All you need to know about beef cuts … our guide
If you don’t know the difference between silverside and top side, or you think skirt and hanger are purely fashion-related terms, it’s time to beef up your knowledge with our guide to beef cuts.
As a hard-working muscle, this cut is best suited to moist, slow cooking methods – think curries, casseroles and stews. It also holds its shape well when cooked whole so is good for dishes like our Slow-Cooked Beef Cheeks with Red Wine Jus or Sticky Braised Beef Cheeks.
Made up of multiple muscles, chuck is a well used area so contains a great deal of connective tissue. Popular for its balance of meat and fat, the chuck offers ribs, roasts and steaks and suits a range of cooking methods. Perfect for curries and stews with great full flavour and a fantastic gelatinous texture.
Derived from the shoulder region of the animal, blade is flavoursome and versatile. It contains several muscles with layers of fat and connective tissue and performs well as a slow braise or roast.
Rib Eye Roll
Also known as the “cube roll”, the rib eye roll is prepare dfrom the forequarter, running along the back of the animal between the chuck and the striploin. This is where scotch fillet comes from, as well as rib roast and rib cutlets. As this area is a support muscle these cuts are tender, tasty and moist.
Taken from the forequarter after the brisket is removed and made up of the rib bone and layers of rib meat and fat, these are full of flavour and fall-off-the bone tender. Grill or slow roast them for a succulent beef dish.
Located along the spine in the hindquarter running from the ribs to the rump, the striploin sits above the tenderloin. This is home to sirloin and t-bone steak.
A long and lean muscle, this is the most tender cut of beef available. The tenderloin is the source of tenderloin steak or filet mignon, and is a component of the T-Bone and scotch fillet steaks.
Also known as “thick skirt” there is only one hanger per animal – it hangs from the last rib, attached to the diaphragm. It is not a particularly tender cut but it does have a robust flavour and is best cooked quickly over high heat.
Located just below the ribs, skirt steaks are versatile and full of flavour. When cooked on high heat, the characteristic marbling imparts outstanding flavour.
Derived from the underside chest area between the front legs, brisket is a well exercised muscle with ample connective tissue. Brisket is best suited to slow cooking methods.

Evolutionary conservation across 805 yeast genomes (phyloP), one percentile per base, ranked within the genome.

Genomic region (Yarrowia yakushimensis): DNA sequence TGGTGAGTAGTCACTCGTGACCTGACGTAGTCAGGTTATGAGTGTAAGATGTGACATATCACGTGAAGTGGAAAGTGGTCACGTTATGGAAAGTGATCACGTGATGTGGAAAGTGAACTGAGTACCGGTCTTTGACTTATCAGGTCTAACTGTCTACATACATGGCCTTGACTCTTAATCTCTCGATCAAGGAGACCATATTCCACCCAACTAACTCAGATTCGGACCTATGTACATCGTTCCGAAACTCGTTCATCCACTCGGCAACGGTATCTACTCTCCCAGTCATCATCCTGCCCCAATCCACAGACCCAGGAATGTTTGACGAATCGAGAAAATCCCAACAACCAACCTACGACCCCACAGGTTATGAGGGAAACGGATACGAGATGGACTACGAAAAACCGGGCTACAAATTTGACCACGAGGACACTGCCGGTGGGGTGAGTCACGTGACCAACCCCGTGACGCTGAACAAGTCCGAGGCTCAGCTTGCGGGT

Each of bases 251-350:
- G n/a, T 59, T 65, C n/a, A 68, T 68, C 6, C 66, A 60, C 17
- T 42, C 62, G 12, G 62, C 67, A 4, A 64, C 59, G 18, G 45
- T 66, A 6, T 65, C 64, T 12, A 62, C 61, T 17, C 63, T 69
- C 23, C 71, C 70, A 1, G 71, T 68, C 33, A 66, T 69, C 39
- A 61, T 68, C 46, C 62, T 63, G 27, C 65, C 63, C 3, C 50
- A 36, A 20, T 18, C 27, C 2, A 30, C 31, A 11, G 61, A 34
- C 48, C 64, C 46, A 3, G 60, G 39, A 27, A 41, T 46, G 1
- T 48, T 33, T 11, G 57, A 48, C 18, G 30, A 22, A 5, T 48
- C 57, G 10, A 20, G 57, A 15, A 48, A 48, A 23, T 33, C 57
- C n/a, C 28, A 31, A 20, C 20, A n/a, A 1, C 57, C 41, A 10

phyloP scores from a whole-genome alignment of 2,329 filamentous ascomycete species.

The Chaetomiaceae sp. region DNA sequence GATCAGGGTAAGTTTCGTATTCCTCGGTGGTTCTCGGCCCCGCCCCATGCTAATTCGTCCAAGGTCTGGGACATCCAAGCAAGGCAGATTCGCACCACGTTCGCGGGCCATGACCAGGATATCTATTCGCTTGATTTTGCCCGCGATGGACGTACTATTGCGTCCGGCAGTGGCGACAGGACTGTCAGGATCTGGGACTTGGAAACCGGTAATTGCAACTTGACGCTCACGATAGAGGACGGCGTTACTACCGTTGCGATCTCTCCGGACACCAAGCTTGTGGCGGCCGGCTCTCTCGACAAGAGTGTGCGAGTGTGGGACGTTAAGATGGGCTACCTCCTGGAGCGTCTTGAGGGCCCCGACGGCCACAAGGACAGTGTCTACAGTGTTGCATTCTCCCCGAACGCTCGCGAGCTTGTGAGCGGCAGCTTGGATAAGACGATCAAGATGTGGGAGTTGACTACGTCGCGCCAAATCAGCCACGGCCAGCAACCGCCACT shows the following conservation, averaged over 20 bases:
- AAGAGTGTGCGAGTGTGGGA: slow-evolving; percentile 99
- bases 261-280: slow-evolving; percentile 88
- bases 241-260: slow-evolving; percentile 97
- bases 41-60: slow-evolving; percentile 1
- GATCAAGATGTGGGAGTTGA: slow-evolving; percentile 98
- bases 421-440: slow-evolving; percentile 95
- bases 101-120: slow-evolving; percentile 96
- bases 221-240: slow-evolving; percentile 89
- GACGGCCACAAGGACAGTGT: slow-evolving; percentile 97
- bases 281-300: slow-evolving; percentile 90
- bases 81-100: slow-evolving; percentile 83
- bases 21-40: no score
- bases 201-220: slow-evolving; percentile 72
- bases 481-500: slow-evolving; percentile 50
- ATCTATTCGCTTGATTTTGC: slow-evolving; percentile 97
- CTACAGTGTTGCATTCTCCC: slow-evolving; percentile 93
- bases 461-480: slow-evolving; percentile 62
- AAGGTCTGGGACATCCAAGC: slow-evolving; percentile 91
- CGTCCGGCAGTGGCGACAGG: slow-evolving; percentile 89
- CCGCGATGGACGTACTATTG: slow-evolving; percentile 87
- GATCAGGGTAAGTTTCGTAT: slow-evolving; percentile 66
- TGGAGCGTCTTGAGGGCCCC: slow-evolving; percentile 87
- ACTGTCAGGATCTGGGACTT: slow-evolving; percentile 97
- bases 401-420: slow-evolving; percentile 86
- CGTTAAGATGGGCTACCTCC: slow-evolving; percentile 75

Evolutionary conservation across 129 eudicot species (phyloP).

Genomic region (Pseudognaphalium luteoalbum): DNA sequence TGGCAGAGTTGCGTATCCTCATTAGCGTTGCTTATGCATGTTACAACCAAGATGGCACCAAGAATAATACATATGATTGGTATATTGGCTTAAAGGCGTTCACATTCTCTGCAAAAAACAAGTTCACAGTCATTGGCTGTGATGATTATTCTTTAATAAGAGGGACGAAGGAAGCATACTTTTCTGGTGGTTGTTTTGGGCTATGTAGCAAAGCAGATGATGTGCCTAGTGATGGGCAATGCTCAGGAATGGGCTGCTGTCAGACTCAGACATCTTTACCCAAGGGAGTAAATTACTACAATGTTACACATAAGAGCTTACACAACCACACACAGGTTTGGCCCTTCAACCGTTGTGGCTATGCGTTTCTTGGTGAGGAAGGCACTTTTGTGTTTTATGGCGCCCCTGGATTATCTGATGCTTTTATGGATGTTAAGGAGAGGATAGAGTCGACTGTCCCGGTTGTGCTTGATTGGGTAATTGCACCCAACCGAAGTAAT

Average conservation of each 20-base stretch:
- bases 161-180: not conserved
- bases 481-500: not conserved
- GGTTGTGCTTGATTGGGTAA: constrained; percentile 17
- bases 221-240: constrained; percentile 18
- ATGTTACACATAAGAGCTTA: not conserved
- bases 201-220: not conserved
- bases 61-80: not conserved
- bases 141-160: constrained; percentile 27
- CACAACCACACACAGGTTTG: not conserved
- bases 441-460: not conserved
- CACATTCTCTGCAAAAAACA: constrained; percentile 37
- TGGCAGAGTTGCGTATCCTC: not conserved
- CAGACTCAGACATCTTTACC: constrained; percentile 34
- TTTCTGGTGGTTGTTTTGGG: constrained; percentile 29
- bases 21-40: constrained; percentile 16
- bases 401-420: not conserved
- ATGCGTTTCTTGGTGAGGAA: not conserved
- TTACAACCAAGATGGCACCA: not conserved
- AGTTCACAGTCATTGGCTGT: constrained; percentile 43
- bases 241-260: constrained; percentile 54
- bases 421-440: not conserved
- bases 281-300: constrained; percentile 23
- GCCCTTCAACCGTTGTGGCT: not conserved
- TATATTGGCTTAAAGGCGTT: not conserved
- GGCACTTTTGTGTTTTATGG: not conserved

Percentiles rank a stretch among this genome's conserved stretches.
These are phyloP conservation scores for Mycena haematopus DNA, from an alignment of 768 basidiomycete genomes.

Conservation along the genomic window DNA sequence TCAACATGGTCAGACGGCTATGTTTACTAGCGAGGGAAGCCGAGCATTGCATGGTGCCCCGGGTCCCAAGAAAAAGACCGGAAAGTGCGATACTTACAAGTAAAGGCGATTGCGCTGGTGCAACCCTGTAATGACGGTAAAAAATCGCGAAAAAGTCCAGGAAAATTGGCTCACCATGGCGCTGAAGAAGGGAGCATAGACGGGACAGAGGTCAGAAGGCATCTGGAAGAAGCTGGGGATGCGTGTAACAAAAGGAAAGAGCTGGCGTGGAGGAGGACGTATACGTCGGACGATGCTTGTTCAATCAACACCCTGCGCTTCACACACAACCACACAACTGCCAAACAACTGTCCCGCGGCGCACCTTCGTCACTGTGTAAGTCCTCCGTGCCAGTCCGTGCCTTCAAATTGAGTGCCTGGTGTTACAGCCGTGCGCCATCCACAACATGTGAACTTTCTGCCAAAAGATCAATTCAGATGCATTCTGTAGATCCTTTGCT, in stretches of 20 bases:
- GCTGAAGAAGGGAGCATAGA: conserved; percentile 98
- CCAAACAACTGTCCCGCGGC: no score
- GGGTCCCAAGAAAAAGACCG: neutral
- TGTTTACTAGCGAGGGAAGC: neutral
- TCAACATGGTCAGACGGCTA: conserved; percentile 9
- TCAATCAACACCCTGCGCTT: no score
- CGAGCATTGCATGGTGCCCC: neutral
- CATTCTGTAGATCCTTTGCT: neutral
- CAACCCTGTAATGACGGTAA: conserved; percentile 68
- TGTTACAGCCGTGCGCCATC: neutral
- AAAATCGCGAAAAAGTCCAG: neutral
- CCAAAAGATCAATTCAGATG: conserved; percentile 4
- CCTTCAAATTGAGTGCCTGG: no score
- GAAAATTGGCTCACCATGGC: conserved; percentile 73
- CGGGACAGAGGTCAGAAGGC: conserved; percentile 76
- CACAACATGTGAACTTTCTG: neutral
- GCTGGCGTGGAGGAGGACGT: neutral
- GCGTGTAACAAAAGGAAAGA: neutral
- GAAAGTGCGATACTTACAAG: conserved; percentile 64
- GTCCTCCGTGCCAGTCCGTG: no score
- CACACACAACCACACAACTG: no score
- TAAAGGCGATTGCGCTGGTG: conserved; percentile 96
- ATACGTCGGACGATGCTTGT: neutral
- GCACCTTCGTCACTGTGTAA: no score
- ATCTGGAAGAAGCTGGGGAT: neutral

A long flat steak taken from a single muscle beneath the loin in the abdominal area. Flank steak is extremely versatile. Perfect for thin slicing for a stir-fry, flank steak also performs extremely well under slow-cooking conditions. After slow-cooking, this beef cut can be shredded with a fork and added to burritos or salads.
The rump is a boneless five-muscled primal that sits between the sirloin and topside. Extremely versatile, rump can be sliced whole into rump steaks or into a range of cuts with varying textures and tenderness.
Because it comes from a well-exercised muscle, shin has little fat and abundant connective tissue. Bone-in is often cut across the bone into osso-buco whilst boneless shin is prepared from either the shin area or the heel muscle in the silverside. Shin suits moist low, slow cooking to allow the connective tissue to tenderise while enriching with flavour. The resulting meat is tender and rich in flavour.
The knuckle sits above the knee joint at the front of the hind leg. Made up of three muscles, it's prepared from the thick flank by removing the cap muscle and associated fat. Eye of knuckle is the lean, centre weight-bearing muscle with little connective tissue. Used for roasting or preparing further into medallions, it produces a notably tender and delicious result when cooked with moist, slow methods.
Topside comes from the inside of the hind leg, between the thick flank and the silverside. Topside is extremely lean and performs best when diced for slow-cooking in a hearty casserole or braise.
Silverside comes from the outside of the rear leg and sits between the knuckle and the topside. Made up of five distinct muscles, it’s named after the silver wall of connective tissue that sits on the side of the cut, which is removed before cooking. As a well-exercised group of muscles, it needs gentle, moist cooking. The resulting texture melts off the fork.
The ox tail cut starts at the base of the spine. The fat is trimmed and the last two to three tail bones removed, before being cut into short joints. Slow cooking this distinctive cut brings out a robust, full-bodied flavour while creating meltingly tender meat.